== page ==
DETROIT - Chrysler thinks its future may be in a new lineup of smaller cars based on models from Italian partner Fiat. The question is how to make them for Americans put off by stiff suspensions, firm seats and - perish the thought - not enough cupholders.
The problem is further complicated because Americans generally are plumper and taller than Western Europeans, and they're used to driving fatter and longer cars on wider roads.
It's a dilemma faced by nearly all automakers as they try to hold down development costs by tailoring cars to sell around the globe. But at no company is the problem more acute than Chrysler, where a wholesale lineup change is needed quickly to boost sagging sales.
On Friday, Chrysler's board was to consider a new model lineup that would consist of reworked Chrysler products on the larger end and everything from mid-sized cars to minis built on smaller Fiat frames, a person briefed on the agenda said.
Through August, Chrysler's sales were down 39 per cent compared with the same period last year, the largest decline of any major automaker. In the critical midsize segment, which often is top-seller in the U.S. market, the company this year has sold only 34,700 of its two entries, the Chrysler Sebring and Dodge Avenger. That's only 15 per cent of the 238,000 Camrys told by Toyota, the perennial leader.
"They need better entries and they need them yesterday," said Michael Robinet, vice-president of CSM Worldwide, a Detroit-area auto industry consulting firm. "They really are uncompetitive in that segment now."
Chrysler is banking on Fiat's smart designs and fuel efficiency to win over U.S. buyers.
The Sebring-Avenger replacement, the person said, would be based on Fiat's compact C-EVO frame and suspension, which is now being developed. Because of Americans propensity for larger cars, the frame would have to be stretched, said the person, who asked not to be identified because the plans won't be made public until November.
"The big advantage of this platform is that it can be stretched in terms of length, but also in terms of width," the person said.
Just how much stretching is unknown. Dimensions have not been publicly revealed.
The person said Fiat's product development process could bring the new car to the U.S. market as quickly as 18 months, something CSM's Robinet said would be unprecedented in the auto industry.
"That would be a Herculean feat," he said. "I'm not saying they can't do that. But frankly, it's never really been done before."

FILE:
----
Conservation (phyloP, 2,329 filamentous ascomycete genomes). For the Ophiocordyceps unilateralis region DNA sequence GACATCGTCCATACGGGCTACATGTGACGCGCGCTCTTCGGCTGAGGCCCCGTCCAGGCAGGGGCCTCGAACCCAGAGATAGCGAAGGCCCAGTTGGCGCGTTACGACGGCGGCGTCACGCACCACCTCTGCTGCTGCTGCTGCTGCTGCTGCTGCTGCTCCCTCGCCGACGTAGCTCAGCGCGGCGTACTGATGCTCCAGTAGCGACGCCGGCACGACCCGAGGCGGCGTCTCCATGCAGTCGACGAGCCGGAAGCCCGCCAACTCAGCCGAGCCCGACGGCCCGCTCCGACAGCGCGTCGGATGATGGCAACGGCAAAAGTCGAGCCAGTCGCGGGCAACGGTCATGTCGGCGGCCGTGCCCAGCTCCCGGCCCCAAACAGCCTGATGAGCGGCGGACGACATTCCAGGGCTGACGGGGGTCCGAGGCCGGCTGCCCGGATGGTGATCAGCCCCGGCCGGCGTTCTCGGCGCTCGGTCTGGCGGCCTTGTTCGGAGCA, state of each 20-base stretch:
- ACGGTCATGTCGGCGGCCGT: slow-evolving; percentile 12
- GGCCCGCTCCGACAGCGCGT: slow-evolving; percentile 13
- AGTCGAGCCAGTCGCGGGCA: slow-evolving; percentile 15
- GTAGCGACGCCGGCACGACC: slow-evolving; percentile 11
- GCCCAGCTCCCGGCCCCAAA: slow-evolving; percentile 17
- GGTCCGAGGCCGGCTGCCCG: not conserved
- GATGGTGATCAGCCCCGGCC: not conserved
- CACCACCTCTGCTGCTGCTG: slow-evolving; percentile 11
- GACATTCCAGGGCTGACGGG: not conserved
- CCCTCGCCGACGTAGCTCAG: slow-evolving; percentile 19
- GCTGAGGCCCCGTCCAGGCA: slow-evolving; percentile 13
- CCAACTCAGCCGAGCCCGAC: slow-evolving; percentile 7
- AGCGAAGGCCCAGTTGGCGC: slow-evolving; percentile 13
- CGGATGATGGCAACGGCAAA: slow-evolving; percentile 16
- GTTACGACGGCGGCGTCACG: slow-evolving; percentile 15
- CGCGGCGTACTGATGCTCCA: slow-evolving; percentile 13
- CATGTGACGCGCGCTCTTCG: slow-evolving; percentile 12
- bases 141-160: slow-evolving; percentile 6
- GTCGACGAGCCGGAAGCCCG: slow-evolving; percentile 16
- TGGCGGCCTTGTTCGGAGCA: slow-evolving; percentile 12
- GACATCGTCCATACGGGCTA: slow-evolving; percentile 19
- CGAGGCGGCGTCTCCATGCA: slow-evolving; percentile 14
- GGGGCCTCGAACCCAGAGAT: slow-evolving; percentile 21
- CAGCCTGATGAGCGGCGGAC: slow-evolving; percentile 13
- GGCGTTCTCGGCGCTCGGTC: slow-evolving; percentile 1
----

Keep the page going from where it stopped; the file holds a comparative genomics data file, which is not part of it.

Chrysler can't just start importing Fiat models or crank up a factory to start building them here. Importing from Europe would cost too much because of shipping and high labour costs, and it could take months or even years to set up Chrysler factories to make the Italian products.
Plus, it takes time to re-engineer the cars so they comply with U.S. safety and emissions standards as well as standards for lighting and signals, said Aaron Bragman, an auto industry analyst for the consulting firm IHS Global Insight.
The issue is further complicated because engineers and designers at Chrysler's Auburn Hills headquarters likely would be assigned to Americanizing the exterior and interior of cars, even though the new midsize would have a Fiat frame, suspension, engine and transmission. But Chrysler's 25 per cent cut in salaried employees last year has left it with too few engineers and designers to get the work done on multiple models, said a person with knowledge of the company's plans who requested anonymity because the strategy hasn't been made public.
Chrysler managers have spoken with union officials about bringing back laid-off designers, and the person said there is discussion of contracting to hire engineers and other professionals who took buyout or early retirement offers.
Finding the right formula to make European cars appeal to Americans is an undefined art, IHS's Bragman said. Most automakers, even Germany's BMW AG, make small changes to European models before selling them in the U.S., he said.
Ford Motor Co., which next year will begin selling around the world several models based on the European Focus compact car, will make minor changes to meet government regulations but will keep the interiors and driving dynamics largely the same.
The Sebring and Avenger flopped almost immediately from their introduction in the middle part of the decade. Widely followed quality and satisfaction ratings by J.D. Power and Associates and Consumer Reports magazine found them vastly inferior to the Camry and other top midsize cars.
The Chryslers have a harsh ride and are noisy, and the interiors are full of hard plastic with ill-fitting materials, said David Champion, senior director of Consumer Reports' auto testing department, which ranked the Avenger with a V-6 engine 38th out of 39 family sedans. The four-cylinder Sebring was dead last.
Both cars showed big improvements this year in the J.D. Power and Associates quality survey after manufacturing was simplified to increase quality. But Champion said it will be difficult for Chrysler to make its midsize cars competitive without redoing them completely.
"You're stuck with the fundamentals that you can try to gloss over, but in the end, you're still going to have some areas that you can't get to," he said.